From the get-go, I was determined to tell a true story about the last years of the old West and the Yukon gold rush. I wanted to write a character-driven tale about the intrepid men and women who traveled from one newly civilized frontier to a place that remained excitingly dangerous, a fierce and lawless land. I wanted to tell a story about people so squeezed by the economic hardships of the times that they were willing to do or try about anything to fill their lives with the prospect of something better. I wanted to tell an engaging tale that contained both high drama and a perplexing mystery. And, oh yeah, there still was that one big ground rule: I wanted to tell a true story, to boot.
To complicate the challenges even further, I knew I was entering a deep and murky historical swamp. Yarns and tall tales are the stuff that has helped keep the Wild West and the far north alive in our imagination. Part of my literary goal was to shape a narrative that paid tribute to this proudly inflated yet iconic heritage. I wanted to wade knee-deep into the morass of fanciful yarns, self-serving fabrications, and, too often, blatant lies.
And yet, as I said, I wanted to emerge with something that was true.
How could I pull this off?
The answer is — I got lucky. I found the literary tools that allowed me to portray the three main characters in my book and what they were doing, saying, and even thinking with accuracy and vividness. And at the same time I could still stick to the facts.
Charlie Siringo, the cowboy turned Pinkerton who is the central character of The Floor of Heaven, wrote four first-person accounts of his life. They are remarkable documents: folksy, witty, suspenseful, and perceptive.
Soapy Smith, the head of a criminal empire in the far north, was shot down before he could fulfill his often-made promise — or threat, considering the secrets he knew — to record his life story. But nearly all his letters, diary entries, legal records, and albums of newspapers clippings have been collected by his great-grandson Jeff Smith and made available in a smart and exhaustive biography published by Klondike Research in Juneau, Alaska.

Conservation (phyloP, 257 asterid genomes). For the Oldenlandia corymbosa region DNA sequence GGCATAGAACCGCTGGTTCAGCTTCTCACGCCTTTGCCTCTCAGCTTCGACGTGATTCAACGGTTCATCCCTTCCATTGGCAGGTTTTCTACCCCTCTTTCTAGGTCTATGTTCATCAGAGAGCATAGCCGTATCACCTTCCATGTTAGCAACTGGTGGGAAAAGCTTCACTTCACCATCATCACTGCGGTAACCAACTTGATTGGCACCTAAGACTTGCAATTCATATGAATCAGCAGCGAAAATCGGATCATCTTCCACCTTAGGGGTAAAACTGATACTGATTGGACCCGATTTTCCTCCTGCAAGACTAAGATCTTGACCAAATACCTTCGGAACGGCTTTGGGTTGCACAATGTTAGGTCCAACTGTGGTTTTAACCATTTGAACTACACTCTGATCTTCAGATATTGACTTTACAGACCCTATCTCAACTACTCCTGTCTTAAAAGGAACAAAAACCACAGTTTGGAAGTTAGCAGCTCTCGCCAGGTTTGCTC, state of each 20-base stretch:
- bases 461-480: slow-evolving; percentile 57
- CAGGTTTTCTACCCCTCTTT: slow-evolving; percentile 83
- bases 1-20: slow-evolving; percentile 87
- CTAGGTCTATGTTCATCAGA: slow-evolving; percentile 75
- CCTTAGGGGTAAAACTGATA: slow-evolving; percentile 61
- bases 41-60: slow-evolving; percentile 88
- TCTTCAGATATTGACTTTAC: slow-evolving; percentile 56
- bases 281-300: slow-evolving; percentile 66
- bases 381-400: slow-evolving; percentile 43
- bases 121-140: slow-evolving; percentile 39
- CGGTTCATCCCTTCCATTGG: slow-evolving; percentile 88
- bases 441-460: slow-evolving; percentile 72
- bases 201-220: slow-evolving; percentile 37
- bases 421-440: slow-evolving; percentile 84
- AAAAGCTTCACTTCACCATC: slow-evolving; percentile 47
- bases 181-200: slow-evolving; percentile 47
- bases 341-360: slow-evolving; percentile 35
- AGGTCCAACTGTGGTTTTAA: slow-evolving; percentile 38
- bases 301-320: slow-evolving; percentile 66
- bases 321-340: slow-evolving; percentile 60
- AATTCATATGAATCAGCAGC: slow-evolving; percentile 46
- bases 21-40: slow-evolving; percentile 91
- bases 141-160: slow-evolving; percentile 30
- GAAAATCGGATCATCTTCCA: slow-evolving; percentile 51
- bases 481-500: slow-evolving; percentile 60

As Fate would have, in 1957 James Albert Johnson discovered an apple crate in a secondhand Seattle bookstore filled with the papers of George Carmack, the man whose find on Bonanza Creek had set off the Yukon gold rush. The crate was a treasure trove: decades of letters from George to his sister Rose, handwritten descriptions of his prospecting days, pages of his own romantic poetry, and family photographs. Johnson bought the crate and its papers and then willed them to the University of Washington. They're now part of the University Library's Special Collections Division, available for anyone to see.
So, I had primary sources. And, in addition, I read. I made my way through piles and piles of books, articles, pamphlets, and monographs. They were all spread out for years across the floor of my long, light-filled writing room. The more relevant sources I used and consulted are listed in "A Note On Sources," which is included at the end of The Floor of Heaven.
And even with the help of all these sources, I knew I was setting out to make my way across a narrow literary tightrope. To keep my authorial balance, I set some rules. Let me share them.
When dialogue appears in quotes, these are words that can be directly attributed to an actor in this drama. They are taken from either one of the principal's own writings — books, letters, diaries — or a contemporaneous newspaper or literary account. When I describe what someone is thinking or feeling, these are thoughts and emotions that were confided by the individual in their own writings. And when a location or an incident is described in this story, the details are grounded in my research.
Yet, I concede, I didn't write a scholarly historical tome. Nor did I have any desire to. I didn't want to disrupt the flow of the large story I was offering up with a litany of caveats squawking that while one authority say this is what happened, another source begs (or more often insists) to differ. I made some choices. I stuck to what I thought seemed the most reasonable, what made the most historical sense.
And in the end I came up with what I'm convinced is a true story. Or at least a bit of history that's as close to truth as is possible.